At this time, the car wasn’t even halfway complete. Forgestar F14 wheels were chosen and paired with Toyo T1 Sport tires like a wine connoisseur would do with cheese. A regular suspension upgrade might have given the FR-S sick stance and handling, but then it would be too low to drive daily. This would not do, so Kennedy put on the Platinum VIP Phantom Cup kit to help raise the front when it's called for. Yet, even with the project deadline getting dangerously close, more unforeseeable problems would arise. The Rocket Bunny side skirts, while amazing, didn’t allow extra spacing for the larger wheel and tire combination, making driving the car to Las Vegas and back practically impossible. Kochis had to raid his rainy-day funds once again to pay for a trailer just to get to the City of Sin.
By the time the car made it to SEMA, Kochis and friends were literally (and figuratively) running on empty from lack of sleep and wired from too many energy drinks. But the car did make it, which is the most important part, and became the talk of the show. It was getting a lot of attention on the social media front and, Kochis, who had been turned down many times over for sponsorships, was now rubbing elbows with industry leaders such as Kenji Sumino, President of GReddy Performance Products.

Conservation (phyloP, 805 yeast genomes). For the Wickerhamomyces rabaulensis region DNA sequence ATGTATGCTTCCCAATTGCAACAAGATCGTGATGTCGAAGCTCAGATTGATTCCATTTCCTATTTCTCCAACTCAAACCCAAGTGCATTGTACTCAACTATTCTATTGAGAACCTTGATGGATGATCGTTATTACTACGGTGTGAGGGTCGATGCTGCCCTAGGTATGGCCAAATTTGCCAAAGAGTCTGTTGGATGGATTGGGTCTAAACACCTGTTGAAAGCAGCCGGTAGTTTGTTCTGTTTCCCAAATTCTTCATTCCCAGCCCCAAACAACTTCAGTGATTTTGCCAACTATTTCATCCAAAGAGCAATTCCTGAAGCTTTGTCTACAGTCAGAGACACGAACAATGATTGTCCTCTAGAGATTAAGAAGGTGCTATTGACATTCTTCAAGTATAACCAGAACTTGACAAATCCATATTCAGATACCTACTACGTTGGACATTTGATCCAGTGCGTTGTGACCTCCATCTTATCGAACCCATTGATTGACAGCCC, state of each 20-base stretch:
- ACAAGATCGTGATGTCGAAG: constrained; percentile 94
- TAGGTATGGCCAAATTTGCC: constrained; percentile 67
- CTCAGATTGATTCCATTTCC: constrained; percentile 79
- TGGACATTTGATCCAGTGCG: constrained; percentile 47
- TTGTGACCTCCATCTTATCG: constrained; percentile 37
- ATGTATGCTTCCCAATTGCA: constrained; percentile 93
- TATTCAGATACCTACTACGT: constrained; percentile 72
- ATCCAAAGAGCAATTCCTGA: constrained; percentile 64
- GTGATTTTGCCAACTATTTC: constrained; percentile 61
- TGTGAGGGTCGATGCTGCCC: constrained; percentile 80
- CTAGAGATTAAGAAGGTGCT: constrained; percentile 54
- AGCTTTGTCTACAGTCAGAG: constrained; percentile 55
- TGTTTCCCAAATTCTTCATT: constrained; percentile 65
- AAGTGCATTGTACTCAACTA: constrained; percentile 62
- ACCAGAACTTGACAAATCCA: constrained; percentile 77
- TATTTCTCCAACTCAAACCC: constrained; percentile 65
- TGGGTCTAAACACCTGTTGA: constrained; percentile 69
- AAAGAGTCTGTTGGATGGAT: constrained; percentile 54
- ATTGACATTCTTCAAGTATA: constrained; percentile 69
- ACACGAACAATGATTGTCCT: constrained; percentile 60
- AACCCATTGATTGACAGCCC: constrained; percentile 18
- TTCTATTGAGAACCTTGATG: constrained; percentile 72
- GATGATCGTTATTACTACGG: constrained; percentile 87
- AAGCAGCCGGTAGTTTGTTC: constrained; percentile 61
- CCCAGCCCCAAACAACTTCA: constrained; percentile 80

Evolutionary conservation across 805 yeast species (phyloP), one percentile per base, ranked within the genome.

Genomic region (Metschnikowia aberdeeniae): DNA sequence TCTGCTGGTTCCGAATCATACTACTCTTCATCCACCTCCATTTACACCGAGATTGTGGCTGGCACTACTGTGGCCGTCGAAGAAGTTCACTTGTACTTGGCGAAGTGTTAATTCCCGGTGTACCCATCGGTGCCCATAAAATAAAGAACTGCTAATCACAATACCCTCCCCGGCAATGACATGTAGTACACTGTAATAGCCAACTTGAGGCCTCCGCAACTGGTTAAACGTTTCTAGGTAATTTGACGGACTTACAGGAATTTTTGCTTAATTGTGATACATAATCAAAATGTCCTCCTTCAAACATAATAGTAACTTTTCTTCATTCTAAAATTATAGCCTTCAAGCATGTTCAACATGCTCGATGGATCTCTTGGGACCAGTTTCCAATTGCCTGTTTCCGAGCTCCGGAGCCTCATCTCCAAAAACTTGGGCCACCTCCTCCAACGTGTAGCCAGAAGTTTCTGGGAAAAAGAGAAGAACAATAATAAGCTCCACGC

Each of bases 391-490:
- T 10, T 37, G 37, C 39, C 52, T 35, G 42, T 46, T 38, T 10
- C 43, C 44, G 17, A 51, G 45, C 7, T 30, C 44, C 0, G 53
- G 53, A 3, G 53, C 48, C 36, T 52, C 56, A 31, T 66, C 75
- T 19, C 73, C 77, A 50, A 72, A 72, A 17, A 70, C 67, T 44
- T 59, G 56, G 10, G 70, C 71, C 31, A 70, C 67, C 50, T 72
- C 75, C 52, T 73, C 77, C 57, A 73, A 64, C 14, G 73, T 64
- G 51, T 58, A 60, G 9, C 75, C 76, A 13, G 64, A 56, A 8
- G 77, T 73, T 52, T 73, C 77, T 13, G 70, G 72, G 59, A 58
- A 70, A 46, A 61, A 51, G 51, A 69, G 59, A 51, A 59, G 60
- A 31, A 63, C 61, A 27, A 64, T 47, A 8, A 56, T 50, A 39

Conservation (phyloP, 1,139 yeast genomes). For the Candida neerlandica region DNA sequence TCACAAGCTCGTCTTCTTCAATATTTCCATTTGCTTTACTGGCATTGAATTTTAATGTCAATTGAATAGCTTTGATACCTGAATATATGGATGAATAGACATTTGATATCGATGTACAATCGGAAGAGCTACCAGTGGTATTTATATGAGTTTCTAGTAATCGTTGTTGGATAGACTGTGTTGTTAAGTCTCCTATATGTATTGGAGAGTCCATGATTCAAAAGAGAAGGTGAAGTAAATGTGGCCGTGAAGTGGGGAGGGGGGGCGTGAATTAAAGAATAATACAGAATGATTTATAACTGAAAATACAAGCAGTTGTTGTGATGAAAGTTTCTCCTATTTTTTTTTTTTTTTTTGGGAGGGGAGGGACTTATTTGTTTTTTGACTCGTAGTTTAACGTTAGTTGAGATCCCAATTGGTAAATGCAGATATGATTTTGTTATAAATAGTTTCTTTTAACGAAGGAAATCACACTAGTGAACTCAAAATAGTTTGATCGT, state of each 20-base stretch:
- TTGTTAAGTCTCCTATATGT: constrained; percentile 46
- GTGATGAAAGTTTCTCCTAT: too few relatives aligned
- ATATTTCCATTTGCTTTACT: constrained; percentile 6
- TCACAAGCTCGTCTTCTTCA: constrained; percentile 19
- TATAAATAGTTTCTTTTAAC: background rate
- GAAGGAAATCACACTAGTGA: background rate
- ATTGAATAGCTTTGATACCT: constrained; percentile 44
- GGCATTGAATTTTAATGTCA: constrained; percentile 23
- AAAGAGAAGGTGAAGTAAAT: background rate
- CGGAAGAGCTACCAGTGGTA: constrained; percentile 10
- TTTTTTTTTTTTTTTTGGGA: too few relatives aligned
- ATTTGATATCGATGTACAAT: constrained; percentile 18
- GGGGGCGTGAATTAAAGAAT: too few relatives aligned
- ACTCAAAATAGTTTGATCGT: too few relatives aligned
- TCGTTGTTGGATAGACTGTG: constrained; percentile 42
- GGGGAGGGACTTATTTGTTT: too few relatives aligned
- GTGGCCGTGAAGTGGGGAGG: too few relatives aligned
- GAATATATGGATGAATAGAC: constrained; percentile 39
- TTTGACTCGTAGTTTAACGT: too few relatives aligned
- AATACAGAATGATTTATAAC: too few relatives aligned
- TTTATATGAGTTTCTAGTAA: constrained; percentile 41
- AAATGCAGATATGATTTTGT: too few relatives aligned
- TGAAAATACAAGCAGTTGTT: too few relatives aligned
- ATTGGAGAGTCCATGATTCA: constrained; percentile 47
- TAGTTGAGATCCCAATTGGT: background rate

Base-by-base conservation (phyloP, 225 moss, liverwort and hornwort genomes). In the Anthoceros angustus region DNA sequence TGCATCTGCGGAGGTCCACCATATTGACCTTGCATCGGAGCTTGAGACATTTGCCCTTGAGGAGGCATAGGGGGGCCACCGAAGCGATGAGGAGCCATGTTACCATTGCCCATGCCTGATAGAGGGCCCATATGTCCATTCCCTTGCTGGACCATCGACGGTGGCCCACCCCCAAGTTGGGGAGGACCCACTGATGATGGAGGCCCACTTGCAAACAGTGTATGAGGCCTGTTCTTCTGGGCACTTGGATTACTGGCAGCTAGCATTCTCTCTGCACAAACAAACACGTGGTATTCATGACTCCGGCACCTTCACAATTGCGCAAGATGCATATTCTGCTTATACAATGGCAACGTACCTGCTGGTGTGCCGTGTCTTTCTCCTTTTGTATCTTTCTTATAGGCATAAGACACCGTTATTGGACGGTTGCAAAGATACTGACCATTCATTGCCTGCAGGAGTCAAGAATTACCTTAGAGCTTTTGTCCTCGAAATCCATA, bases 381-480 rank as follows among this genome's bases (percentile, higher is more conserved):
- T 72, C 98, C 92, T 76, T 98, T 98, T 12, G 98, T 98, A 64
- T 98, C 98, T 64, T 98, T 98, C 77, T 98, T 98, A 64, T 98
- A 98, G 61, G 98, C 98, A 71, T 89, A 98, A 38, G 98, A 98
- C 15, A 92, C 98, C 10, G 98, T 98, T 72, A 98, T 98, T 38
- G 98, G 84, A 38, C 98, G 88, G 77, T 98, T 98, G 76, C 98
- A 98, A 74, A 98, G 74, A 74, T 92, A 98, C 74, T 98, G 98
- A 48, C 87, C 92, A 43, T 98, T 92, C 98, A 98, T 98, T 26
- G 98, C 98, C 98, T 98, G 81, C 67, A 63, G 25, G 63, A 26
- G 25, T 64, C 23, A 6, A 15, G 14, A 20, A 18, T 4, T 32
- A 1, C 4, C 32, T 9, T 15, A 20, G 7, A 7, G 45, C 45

What was once a fantasy for Kochis began transforming into an even more unforgettable experience after a chance encounter with some PASMAG brass over at Aria's Haze nightclub during the week. “To put it simply, I was impressed with Robert's attitude and enthusiasm as much as his car,” says Shaun Keenan, Managing Editor. “I knew I wanted to work with him and before long we were talking about a cover feature.”